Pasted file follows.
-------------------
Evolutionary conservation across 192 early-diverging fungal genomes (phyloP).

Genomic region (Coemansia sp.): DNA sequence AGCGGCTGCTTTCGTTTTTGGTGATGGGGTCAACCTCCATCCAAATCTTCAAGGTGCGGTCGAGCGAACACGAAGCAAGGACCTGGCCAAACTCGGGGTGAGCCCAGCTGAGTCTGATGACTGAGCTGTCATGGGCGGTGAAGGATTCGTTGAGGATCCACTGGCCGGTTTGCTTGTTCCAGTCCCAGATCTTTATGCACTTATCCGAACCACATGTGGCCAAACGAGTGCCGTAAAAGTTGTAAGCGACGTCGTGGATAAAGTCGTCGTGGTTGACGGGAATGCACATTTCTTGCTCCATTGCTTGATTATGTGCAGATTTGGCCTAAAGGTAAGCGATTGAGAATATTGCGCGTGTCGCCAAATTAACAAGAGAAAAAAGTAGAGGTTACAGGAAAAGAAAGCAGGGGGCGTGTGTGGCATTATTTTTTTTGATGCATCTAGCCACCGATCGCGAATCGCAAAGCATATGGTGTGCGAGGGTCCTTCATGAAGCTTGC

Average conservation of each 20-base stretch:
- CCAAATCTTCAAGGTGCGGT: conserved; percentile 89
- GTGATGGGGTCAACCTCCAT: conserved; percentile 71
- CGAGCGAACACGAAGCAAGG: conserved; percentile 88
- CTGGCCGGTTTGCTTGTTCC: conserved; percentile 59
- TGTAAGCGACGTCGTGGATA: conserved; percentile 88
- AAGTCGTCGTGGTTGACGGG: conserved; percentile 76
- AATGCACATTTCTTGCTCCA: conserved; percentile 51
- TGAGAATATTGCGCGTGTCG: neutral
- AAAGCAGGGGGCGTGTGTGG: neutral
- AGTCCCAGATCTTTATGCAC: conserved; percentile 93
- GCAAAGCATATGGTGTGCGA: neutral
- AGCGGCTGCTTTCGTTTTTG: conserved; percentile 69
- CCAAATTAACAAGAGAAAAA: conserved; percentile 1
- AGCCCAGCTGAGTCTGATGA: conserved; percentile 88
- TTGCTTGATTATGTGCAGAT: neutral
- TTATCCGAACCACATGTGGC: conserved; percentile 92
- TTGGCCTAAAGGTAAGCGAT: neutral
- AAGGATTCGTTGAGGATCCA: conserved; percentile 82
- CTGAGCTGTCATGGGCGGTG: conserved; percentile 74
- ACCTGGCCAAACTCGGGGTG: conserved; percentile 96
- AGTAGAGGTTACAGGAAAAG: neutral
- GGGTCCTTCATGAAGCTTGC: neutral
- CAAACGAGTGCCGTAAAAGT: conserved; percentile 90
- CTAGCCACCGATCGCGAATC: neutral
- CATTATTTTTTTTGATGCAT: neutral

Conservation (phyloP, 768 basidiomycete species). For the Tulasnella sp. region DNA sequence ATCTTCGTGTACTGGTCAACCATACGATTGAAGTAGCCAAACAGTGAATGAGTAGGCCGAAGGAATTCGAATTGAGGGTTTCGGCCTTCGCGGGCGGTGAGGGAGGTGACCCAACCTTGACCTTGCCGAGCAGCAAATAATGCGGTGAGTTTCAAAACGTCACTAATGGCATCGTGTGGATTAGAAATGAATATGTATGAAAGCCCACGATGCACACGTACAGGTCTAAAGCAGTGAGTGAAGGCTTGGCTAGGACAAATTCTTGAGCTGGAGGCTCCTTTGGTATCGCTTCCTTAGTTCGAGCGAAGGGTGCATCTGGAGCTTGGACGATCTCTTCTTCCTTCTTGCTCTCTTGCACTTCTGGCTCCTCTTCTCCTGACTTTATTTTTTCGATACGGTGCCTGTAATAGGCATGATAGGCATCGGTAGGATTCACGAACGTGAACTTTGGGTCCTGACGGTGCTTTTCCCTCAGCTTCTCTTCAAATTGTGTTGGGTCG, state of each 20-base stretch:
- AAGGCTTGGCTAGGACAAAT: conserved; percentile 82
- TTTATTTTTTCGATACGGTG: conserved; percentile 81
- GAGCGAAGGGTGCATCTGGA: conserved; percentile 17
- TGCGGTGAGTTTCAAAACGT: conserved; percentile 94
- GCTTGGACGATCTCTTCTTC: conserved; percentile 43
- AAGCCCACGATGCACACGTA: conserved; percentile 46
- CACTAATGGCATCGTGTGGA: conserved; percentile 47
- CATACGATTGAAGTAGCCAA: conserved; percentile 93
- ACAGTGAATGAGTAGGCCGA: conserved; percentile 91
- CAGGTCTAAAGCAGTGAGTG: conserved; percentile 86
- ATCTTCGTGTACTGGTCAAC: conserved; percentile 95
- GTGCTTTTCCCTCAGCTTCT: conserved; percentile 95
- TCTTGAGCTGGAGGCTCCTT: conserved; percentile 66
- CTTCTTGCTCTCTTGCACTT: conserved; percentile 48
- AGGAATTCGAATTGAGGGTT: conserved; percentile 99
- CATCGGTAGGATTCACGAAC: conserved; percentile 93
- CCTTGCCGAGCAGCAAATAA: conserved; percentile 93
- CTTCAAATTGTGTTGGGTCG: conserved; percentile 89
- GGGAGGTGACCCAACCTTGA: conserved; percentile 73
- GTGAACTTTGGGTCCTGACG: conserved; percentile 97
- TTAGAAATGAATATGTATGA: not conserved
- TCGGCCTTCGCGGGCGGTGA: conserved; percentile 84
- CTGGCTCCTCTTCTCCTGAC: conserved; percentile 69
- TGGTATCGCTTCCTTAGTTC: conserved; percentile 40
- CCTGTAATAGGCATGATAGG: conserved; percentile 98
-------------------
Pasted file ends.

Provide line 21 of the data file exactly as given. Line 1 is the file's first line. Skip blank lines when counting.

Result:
- AAGGATTCGTTGAGGATCCA: conserved; percentile 82